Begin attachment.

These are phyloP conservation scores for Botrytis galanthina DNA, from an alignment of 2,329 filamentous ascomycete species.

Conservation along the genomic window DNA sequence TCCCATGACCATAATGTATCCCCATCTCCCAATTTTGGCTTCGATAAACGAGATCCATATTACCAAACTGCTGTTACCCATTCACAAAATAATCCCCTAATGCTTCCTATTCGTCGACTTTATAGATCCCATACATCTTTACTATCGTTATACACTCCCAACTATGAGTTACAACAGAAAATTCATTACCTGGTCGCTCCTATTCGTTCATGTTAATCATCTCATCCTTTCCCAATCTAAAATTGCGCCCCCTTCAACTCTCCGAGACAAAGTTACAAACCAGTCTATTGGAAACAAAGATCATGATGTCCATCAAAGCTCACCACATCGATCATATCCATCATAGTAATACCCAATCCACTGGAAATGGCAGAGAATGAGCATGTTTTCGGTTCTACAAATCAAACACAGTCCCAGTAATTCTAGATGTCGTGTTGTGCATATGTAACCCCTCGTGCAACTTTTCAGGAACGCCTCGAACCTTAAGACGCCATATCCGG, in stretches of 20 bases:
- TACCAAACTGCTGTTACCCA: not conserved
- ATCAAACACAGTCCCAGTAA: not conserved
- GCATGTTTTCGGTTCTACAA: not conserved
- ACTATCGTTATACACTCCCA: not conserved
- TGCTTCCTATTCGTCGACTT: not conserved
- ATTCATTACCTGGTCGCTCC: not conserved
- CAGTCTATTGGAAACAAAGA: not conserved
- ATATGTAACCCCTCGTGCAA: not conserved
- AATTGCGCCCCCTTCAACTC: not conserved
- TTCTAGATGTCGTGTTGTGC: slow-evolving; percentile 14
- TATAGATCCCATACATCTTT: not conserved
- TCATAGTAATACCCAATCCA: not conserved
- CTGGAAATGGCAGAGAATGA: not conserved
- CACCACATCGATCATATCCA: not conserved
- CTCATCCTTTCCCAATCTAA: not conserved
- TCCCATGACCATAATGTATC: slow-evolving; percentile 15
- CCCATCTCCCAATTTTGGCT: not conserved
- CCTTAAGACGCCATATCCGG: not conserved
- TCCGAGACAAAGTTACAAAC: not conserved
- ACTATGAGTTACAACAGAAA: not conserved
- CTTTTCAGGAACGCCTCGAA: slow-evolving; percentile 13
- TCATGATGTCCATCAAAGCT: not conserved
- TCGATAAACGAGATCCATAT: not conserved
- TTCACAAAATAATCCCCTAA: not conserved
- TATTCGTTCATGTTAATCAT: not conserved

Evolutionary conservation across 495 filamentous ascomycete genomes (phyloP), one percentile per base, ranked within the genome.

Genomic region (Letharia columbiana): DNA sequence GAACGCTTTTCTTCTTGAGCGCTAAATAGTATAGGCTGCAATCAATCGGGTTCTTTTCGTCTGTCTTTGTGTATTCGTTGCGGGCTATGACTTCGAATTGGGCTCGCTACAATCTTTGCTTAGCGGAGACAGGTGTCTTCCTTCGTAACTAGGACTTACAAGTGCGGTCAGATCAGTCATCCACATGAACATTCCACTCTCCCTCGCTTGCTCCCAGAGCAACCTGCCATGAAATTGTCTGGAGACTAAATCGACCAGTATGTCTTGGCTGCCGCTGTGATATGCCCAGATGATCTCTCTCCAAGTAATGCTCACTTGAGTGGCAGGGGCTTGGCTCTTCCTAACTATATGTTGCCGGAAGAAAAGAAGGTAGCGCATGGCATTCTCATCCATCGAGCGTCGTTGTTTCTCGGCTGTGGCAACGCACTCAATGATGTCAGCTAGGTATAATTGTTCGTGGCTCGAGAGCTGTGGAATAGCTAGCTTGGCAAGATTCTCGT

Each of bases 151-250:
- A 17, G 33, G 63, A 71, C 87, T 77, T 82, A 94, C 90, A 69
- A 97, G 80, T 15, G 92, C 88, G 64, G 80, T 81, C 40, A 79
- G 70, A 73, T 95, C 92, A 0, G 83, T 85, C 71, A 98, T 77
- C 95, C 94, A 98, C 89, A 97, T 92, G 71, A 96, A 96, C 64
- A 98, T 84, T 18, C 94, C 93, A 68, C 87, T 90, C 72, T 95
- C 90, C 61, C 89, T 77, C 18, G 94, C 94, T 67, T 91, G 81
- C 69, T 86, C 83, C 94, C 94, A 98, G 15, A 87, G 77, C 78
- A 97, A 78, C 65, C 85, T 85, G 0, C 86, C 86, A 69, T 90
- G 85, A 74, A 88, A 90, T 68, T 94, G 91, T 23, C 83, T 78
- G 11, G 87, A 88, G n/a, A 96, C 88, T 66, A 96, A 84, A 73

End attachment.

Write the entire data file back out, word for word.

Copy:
These are phyloP conservation scores for Botrytis galanthina DNA, from an alignment of 2,329 filamentous ascomycete species.

Conservation along the genomic window DNA sequence TCCCATGACCATAATGTATCCCCATCTCCCAATTTTGGCTTCGATAAACGAGATCCATATTACCAAACTGCTGTTACCCATTCACAAAATAATCCCCTAATGCTTCCTATTCGTCGACTTTATAGATCCCATACATCTTTACTATCGTTATACACTCCCAACTATGAGTTACAACAGAAAATTCATTACCTGGTCGCTCCTATTCGTTCATGTTAATCATCTCATCCTTTCCCAATCTAAAATTGCGCCCCCTTCAACTCTCCGAGACAAAGTTACAAACCAGTCTATTGGAAACAAAGATCATGATGTCCATCAAAGCTCACCACATCGATCATATCCATCATAGTAATACCCAATCCACTGGAAATGGCAGAGAATGAGCATGTTTTCGGTTCTACAAATCAAACACAGTCCCAGTAATTCTAGATGTCGTGTTGTGCATATGTAACCCCTCGTGCAACTTTTCAGGAACGCCTCGAACCTTAAGACGCCATATCCGG, in stretches of 20 bases:
- TACCAAACTGCTGTTACCCA: not conserved
- ATCAAACACAGTCCCAGTAA: not conserved
- GCATGTTTTCGGTTCTACAA: not conserved
- ACTATCGTTATACACTCCCA: not conserved
- TGCTTCCTATTCGTCGACTT: not conserved
- ATTCATTACCTGGTCGCTCC: not conserved
- CAGTCTATTGGAAACAAAGA: not conserved
- ATATGTAACCCCTCGTGCAA: not conserved
- AATTGCGCCCCCTTCAACTC: not conserved
- TTCTAGATGTCGTGTTGTGC: slow-evolving; percentile 14
- TATAGATCCCATACATCTTT: not conserved
- TCATAGTAATACCCAATCCA: not conserved
- CTGGAAATGGCAGAGAATGA: not conserved
- CACCACATCGATCATATCCA: not conserved
- CTCATCCTTTCCCAATCTAA: not conserved
- TCCCATGACCATAATGTATC: slow-evolving; percentile 15
- CCCATCTCCCAATTTTGGCT: not conserved
- CCTTAAGACGCCATATCCGG: not conserved
- TCCGAGACAAAGTTACAAAC: not conserved
- ACTATGAGTTACAACAGAAA: not conserved
- CTTTTCAGGAACGCCTCGAA: slow-evolving; percentile 13
- TCATGATGTCCATCAAAGCT: not conserved
- TCGATAAACGAGATCCATAT: not conserved
- TTCACAAAATAATCCCCTAA: not conserved
- TATTCGTTCATGTTAATCAT: not conserved

Evolutionary conservation across 495 filamentous ascomycete genomes (phyloP), one percentile per base, ranked within the genome.

Genomic region (Letharia columbiana): DNA sequence GAACGCTTTTCTTCTTGAGCGCTAAATAGTATAGGCTGCAATCAATCGGGTTCTTTTCGTCTGTCTTTGTGTATTCGTTGCGGGCTATGACTTCGAATTGGGCTCGCTACAATCTTTGCTTAGCGGAGACAGGTGTCTTCCTTCGTAACTAGGACTTACAAGTGCGGTCAGATCAGTCATCCACATGAACATTCCACTCTCCCTCGCTTGCTCCCAGAGCAACCTGCCATGAAATTGTCTGGAGACTAAATCGACCAGTATGTCTTGGCTGCCGCTGTGATATGCCCAGATGATCTCTCTCCAAGTAATGCTCACTTGAGTGGCAGGGGCTTGGCTCTTCCTAACTATATGTTGCCGGAAGAAAAGAAGGTAGCGCATGGCATTCTCATCCATCGAGCGTCGTTGTTTCTCGGCTGTGGCAACGCACTCAATGATGTCAGCTAGGTATAATTGTTCGTGGCTCGAGAGCTGTGGAATAGCTAGCTTGGCAAGATTCTCGT

Each of bases 151-250:
- A 17, G 33, G 63, A 71, C 87, T 77, T 82, A 94, C 90, A 69
- A 97, G 80, T 15, G 92, C 88, G 64, G 80, T 81, C 40, A 79
- G 70, A 73, T 95, C 92, A 0, G 83, T 85, C 71, A 98, T 77
- C 95, C 94, A 98, C 89, A 97, T 92, G 71, A 96, A 96, C 64
- A 98, T 84, T 18, C 94, C 93, A 68, C 87, T 90, C 72, T 95
- C 90, C 61, C 89, T 77, C 18, G 94, C 94, T 67, T 91, G 81
- C 69, T 86, C 83, C 94, C 94, A 98, G 15, A 87, G 77, C 78
- A 97, A 78, C 65, C 85, T 85, G 0, C 86, C 86, A 69, T 90
- G 85, A 74, A 88, A 90, T 68, T 94, G 91, T 23, C 83, T 78
- G 11, G 87, A 88, G n/a, A 96, C 88, T 66, A 96, A 84, A 73